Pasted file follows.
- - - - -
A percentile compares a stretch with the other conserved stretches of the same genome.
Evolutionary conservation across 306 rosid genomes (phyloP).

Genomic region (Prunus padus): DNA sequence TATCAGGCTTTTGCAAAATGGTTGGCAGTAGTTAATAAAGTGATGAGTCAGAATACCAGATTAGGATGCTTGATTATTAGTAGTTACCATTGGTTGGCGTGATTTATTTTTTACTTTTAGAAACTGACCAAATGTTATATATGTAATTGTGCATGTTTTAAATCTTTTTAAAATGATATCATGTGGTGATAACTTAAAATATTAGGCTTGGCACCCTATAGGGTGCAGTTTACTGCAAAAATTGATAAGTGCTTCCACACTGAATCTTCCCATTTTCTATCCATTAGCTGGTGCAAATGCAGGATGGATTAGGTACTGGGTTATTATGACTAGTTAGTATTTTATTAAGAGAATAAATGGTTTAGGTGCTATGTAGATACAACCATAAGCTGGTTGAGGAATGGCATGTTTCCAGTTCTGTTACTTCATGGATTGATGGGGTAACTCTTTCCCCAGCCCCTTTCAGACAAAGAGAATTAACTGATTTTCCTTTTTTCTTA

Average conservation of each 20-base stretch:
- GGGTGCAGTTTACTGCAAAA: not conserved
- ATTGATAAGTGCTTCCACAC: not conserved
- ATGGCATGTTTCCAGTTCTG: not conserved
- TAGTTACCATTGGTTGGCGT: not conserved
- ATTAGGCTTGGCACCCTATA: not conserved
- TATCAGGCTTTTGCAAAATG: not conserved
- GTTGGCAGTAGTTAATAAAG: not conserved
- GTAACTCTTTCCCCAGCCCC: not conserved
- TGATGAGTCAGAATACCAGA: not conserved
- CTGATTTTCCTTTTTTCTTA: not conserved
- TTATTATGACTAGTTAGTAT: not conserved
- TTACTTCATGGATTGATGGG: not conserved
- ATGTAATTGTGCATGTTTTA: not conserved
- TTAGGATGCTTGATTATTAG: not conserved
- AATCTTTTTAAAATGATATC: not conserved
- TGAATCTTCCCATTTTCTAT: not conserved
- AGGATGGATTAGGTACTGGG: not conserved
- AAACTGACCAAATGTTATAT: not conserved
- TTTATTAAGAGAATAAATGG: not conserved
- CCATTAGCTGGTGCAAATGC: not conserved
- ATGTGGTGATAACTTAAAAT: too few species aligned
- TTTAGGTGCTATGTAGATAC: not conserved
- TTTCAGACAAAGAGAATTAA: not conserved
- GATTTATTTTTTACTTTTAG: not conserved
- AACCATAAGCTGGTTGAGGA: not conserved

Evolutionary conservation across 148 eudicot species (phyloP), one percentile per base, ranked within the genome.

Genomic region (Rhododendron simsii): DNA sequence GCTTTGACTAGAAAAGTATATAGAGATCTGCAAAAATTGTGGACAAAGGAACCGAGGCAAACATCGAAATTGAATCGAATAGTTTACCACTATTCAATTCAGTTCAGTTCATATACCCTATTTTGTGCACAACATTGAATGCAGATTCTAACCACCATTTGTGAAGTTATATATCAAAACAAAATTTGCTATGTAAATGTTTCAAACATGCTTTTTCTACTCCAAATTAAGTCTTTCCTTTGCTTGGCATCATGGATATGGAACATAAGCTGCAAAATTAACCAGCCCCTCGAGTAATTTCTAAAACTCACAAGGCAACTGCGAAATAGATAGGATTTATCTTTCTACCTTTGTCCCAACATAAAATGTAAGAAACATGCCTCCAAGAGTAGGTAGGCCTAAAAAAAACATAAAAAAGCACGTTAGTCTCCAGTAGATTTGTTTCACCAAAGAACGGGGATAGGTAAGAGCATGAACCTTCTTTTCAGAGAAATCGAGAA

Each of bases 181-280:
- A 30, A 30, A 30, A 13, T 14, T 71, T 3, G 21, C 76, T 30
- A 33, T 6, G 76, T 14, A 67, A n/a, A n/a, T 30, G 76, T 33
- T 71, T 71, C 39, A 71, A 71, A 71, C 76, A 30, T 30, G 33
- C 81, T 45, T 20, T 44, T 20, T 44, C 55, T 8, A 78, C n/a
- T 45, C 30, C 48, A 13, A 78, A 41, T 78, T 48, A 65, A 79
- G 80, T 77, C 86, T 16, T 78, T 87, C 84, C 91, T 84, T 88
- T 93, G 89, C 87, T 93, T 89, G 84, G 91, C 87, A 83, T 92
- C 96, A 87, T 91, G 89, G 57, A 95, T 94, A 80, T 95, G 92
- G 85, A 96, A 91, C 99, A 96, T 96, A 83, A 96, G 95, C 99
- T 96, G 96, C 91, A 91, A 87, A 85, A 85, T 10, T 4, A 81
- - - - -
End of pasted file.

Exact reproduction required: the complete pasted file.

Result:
A percentile compares a stretch with the other conserved stretches of the same genome.
Evolutionary conservation across 306 rosid genomes (phyloP).

Genomic region (Prunus padus): DNA sequence TATCAGGCTTTTGCAAAATGGTTGGCAGTAGTTAATAAAGTGATGAGTCAGAATACCAGATTAGGATGCTTGATTATTAGTAGTTACCATTGGTTGGCGTGATTTATTTTTTACTTTTAGAAACTGACCAAATGTTATATATGTAATTGTGCATGTTTTAAATCTTTTTAAAATGATATCATGTGGTGATAACTTAAAATATTAGGCTTGGCACCCTATAGGGTGCAGTTTACTGCAAAAATTGATAAGTGCTTCCACACTGAATCTTCCCATTTTCTATCCATTAGCTGGTGCAAATGCAGGATGGATTAGGTACTGGGTTATTATGACTAGTTAGTATTTTATTAAGAGAATAAATGGTTTAGGTGCTATGTAGATACAACCATAAGCTGGTTGAGGAATGGCATGTTTCCAGTTCTGTTACTTCATGGATTGATGGGGTAACTCTTTCCCCAGCCCCTTTCAGACAAAGAGAATTAACTGATTTTCCTTTTTTCTTA

Average conservation of each 20-base stretch:
- GGGTGCAGTTTACTGCAAAA: not conserved
- ATTGATAAGTGCTTCCACAC: not conserved
- ATGGCATGTTTCCAGTTCTG: not conserved
- TAGTTACCATTGGTTGGCGT: not conserved
- ATTAGGCTTGGCACCCTATA: not conserved
- TATCAGGCTTTTGCAAAATG: not conserved
- GTTGGCAGTAGTTAATAAAG: not conserved
- GTAACTCTTTCCCCAGCCCC: not conserved
- TGATGAGTCAGAATACCAGA: not conserved
- CTGATTTTCCTTTTTTCTTA: not conserved
- TTATTATGACTAGTTAGTAT: not conserved
- TTACTTCATGGATTGATGGG: not conserved
- ATGTAATTGTGCATGTTTTA: not conserved
- TTAGGATGCTTGATTATTAG: not conserved
- AATCTTTTTAAAATGATATC: not conserved
- TGAATCTTCCCATTTTCTAT: not conserved
- AGGATGGATTAGGTACTGGG: not conserved
- AAACTGACCAAATGTTATAT: not conserved
- TTTATTAAGAGAATAAATGG: not conserved
- CCATTAGCTGGTGCAAATGC: not conserved
- ATGTGGTGATAACTTAAAAT: too few species aligned
- TTTAGGTGCTATGTAGATAC: not conserved
- TTTCAGACAAAGAGAATTAA: not conserved
- GATTTATTTTTTACTTTTAG: not conserved
- AACCATAAGCTGGTTGAGGA: not conserved

Evolutionary conservation across 148 eudicot species (phyloP), one percentile per base, ranked within the genome.

Genomic region (Rhododendron simsii): DNA sequence GCTTTGACTAGAAAAGTATATAGAGATCTGCAAAAATTGTGGACAAAGGAACCGAGGCAAACATCGAAATTGAATCGAATAGTTTACCACTATTCAATTCAGTTCAGTTCATATACCCTATTTTGTGCACAACATTGAATGCAGATTCTAACCACCATTTGTGAAGTTATATATCAAAACAAAATTTGCTATGTAAATGTTTCAAACATGCTTTTTCTACTCCAAATTAAGTCTTTCCTTTGCTTGGCATCATGGATATGGAACATAAGCTGCAAAATTAACCAGCCCCTCGAGTAATTTCTAAAACTCACAAGGCAACTGCGAAATAGATAGGATTTATCTTTCTACCTTTGTCCCAACATAAAATGTAAGAAACATGCCTCCAAGAGTAGGTAGGCCTAAAAAAAACATAAAAAAGCACGTTAGTCTCCAGTAGATTTGTTTCACCAAAGAACGGGGATAGGTAAGAGCATGAACCTTCTTTTCAGAGAAATCGAGAA

Each of bases 181-280:
- A 30, A 30, A 30, A 13, T 14, T 71, T 3, G 21, C 76, T 30
- A 33, T 6, G 76, T 14, A 67, A n/a, A n/a, T 30, G 76, T 33
- T 71, T 71, C 39, A 71, A 71, A 71, C 76, A 30, T 30, G 33
- C 81, T 45, T 20, T 44, T 20, T 44, C 55, T 8, A 78, C n/a
- T 45, C 30, C 48, A 13, A 78, A 41, T 78, T 48, A 65, A 79
- G 80, T 77, C 86, T 16, T 78, T 87, C 84, C 91, T 84, T 88
- T 93, G 89, C 87, T 93, T 89, G 84, G 91, C 87, A 83, T 92
- C 96, A 87, T 91, G 89, G 57, A 95, T 94, A 80, T 95, G 92
- G 85, A 96, A 91, C 99, A 96, T 96, A 83, A 96, G 95, C 99
- T 96, G 96, C 91, A 91, A 87, A 85, A 85, T 10, T 4, A 81